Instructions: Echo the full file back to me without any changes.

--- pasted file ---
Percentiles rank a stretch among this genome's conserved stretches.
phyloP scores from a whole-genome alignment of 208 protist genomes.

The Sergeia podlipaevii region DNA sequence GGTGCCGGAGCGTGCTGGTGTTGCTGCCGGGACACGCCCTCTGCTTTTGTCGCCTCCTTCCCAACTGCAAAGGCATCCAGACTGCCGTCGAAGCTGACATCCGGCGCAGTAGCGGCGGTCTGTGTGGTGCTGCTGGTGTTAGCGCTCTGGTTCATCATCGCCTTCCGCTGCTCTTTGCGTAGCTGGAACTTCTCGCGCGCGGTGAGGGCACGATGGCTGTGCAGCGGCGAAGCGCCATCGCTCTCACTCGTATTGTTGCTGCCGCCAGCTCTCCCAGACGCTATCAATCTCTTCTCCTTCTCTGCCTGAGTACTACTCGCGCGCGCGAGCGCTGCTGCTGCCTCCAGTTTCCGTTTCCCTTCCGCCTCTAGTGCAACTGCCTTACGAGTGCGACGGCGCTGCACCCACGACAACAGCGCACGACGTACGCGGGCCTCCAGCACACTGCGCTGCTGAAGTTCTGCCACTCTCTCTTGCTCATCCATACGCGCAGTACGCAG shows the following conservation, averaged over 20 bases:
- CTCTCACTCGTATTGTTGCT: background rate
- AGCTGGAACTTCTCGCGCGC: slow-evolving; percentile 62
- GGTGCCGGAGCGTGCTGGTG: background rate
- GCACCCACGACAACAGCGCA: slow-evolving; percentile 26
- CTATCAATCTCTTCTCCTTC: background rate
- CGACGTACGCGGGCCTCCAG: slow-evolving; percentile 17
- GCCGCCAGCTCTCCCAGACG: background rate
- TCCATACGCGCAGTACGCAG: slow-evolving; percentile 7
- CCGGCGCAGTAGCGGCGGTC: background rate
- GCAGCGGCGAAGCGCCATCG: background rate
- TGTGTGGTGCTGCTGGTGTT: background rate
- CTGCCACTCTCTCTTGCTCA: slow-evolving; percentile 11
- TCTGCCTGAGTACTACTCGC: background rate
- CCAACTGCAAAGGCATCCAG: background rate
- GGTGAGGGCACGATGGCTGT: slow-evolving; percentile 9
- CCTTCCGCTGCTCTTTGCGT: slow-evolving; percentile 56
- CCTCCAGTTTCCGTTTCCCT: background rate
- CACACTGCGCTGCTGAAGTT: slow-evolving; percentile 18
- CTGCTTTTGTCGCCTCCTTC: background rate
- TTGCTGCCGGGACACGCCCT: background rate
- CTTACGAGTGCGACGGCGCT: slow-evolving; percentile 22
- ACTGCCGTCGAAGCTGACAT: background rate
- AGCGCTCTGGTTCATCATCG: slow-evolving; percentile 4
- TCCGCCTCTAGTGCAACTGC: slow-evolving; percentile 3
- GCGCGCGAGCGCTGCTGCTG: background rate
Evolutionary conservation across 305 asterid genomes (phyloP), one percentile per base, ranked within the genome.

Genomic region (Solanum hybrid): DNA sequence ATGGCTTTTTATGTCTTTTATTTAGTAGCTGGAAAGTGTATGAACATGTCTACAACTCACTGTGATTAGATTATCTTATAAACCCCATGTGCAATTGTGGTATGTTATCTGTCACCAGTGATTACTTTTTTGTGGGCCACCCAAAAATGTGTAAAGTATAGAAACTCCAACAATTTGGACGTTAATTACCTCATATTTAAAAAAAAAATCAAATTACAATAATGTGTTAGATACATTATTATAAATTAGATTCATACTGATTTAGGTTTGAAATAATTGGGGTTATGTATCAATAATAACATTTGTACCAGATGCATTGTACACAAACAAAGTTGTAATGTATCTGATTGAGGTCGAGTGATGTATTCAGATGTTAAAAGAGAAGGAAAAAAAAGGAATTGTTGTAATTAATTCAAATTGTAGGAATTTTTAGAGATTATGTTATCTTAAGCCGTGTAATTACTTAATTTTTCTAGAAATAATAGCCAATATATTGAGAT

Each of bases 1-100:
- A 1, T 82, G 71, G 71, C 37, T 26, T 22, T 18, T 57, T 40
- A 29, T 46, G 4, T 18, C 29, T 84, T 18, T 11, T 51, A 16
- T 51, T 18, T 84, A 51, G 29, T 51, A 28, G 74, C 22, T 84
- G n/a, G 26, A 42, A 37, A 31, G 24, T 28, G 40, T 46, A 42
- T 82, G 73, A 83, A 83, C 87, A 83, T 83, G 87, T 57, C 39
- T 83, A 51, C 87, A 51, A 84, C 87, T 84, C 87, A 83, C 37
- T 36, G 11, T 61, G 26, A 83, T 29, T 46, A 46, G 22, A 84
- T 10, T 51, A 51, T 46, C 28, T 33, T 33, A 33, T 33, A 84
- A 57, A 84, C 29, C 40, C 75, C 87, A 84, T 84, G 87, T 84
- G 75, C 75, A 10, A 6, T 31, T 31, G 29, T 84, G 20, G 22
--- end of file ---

Percentiles rank a stretch among this genome's conserved stretches.
phyloP scores from a whole-genome alignment of 208 protist genomes.

The Sergeia podlipaevii region DNA sequence GGTGCCGGAGCGTGCTGGTGTTGCTGCCGGGACACGCCCTCTGCTTTTGTCGCCTCCTTCCCAACTGCAAAGGCATCCAGACTGCCGTCGAAGCTGACATCCGGCGCAGTAGCGGCGGTCTGTGTGGTGCTGCTGGTGTTAGCGCTCTGGTTCATCATCGCCTTCCGCTGCTCTTTGCGTAGCTGGAACTTCTCGCGCGCGGTGAGGGCACGATGGCTGTGCAGCGGCGAAGCGCCATCGCTCTCACTCGTATTGTTGCTGCCGCCAGCTCTCCCAGACGCTATCAATCTCTTCTCCTTCTCTGCCTGAGTACTACTCGCGCGCGCGAGCGCTGCTGCTGCCTCCAGTTTCCGTTTCCCTTCCGCCTCTAGTGCAACTGCCTTACGAGTGCGACGGCGCTGCACCCACGACAACAGCGCACGACGTACGCGGGCCTCCAGCACACTGCGCTGCTGAAGTTCTGCCACTCTCTCTTGCTCATCCATACGCGCAGTACGCAG shows the following conservation, averaged over 20 bases:
- CTCTCACTCGTATTGTTGCT: background rate
- AGCTGGAACTTCTCGCGCGC: slow-evolving; percentile 62
- GGTGCCGGAGCGTGCTGGTG: background rate
- GCACCCACGACAACAGCGCA: slow-evolving; percentile 26
- CTATCAATCTCTTCTCCTTC: background rate
- CGACGTACGCGGGCCTCCAG: slow-evolving; percentile 17
- GCCGCCAGCTCTCCCAGACG: background rate
- TCCATACGCGCAGTACGCAG: slow-evolving; percentile 7
- CCGGCGCAGTAGCGGCGGTC: background rate
- GCAGCGGCGAAGCGCCATCG: background rate
- TGTGTGGTGCTGCTGGTGTT: background rate
- CTGCCACTCTCTCTTGCTCA: slow-evolving; percentile 11
- TCTGCCTGAGTACTACTCGC: background rate
- CCAACTGCAAAGGCATCCAG: background rate
- GGTGAGGGCACGATGGCTGT: slow-evolving; percentile 9
- CCTTCCGCTGCTCTTTGCGT: slow-evolving; percentile 56
- CCTCCAGTTTCCGTTTCCCT: background rate
- CACACTGCGCTGCTGAAGTT: slow-evolving; percentile 18
- CTGCTTTTGTCGCCTCCTTC: background rate
- TTGCTGCCGGGACACGCCCT: background rate
- CTTACGAGTGCGACGGCGCT: slow-evolving; percentile 22
- ACTGCCGTCGAAGCTGACAT: background rate
- AGCGCTCTGGTTCATCATCG: slow-evolving; percentile 4
- TCCGCCTCTAGTGCAACTGC: slow-evolving; percentile 3
- GCGCGCGAGCGCTGCTGCTG: background rate
Evolutionary conservation across 305 asterid genomes (phyloP), one percentile per base, ranked within the genome.

Genomic region (Solanum hybrid): DNA sequence ATGGCTTTTTATGTCTTTTATTTAGTAGCTGGAAAGTGTATGAACATGTCTACAACTCACTGTGATTAGATTATCTTATAAACCCCATGTGCAATTGTGGTATGTTATCTGTCACCAGTGATTACTTTTTTGTGGGCCACCCAAAAATGTGTAAAGTATAGAAACTCCAACAATTTGGACGTTAATTACCTCATATTTAAAAAAAAAATCAAATTACAATAATGTGTTAGATACATTATTATAAATTAGATTCATACTGATTTAGGTTTGAAATAATTGGGGTTATGTATCAATAATAACATTTGTACCAGATGCATTGTACACAAACAAAGTTGTAATGTATCTGATTGAGGTCGAGTGATGTATTCAGATGTTAAAAGAGAAGGAAAAAAAAGGAATTGTTGTAATTAATTCAAATTGTAGGAATTTTTAGAGATTATGTTATCTTAAGCCGTGTAATTACTTAATTTTTCTAGAAATAATAGCCAATATATTGAGAT

Each of bases 1-100:
- A 1, T 82, G 71, G 71, C 37, T 26, T 22, T 18, T 57, T 40
- A 29, T 46, G 4, T 18, C 29, T 84, T 18, T 11, T 51, A 16
- T 51, T 18, T 84, A 51, G 29, T 51, A 28, G 74, C 22, T 84
- G n/a, G 26, A 42, A 37, A 31, G 24, T 28, G 40, T 46, A 42
- T 82, G 73, A 83, A 83, C 87, A 83, T 83, G 87, T 57, C 39
- T 83, A 51, C 87, A 51, A 84, C 87, T 84, C 87, A 83, C 37
- T 36, G 11, T 61, G 26, A 83, T 29, T 46, A 46, G 22, A 84
- T 10, T 51, A 51, T 46, C 28, T 33, T 33, A 33, T 33, A 84
- A 57, A 84, C 29, C 40, C 75, C 87, A 84, T 84, G 87, T 84
- G 75, C 75, A 10, A 6, T 31, T 31, G 29, T 84, G 20, G 22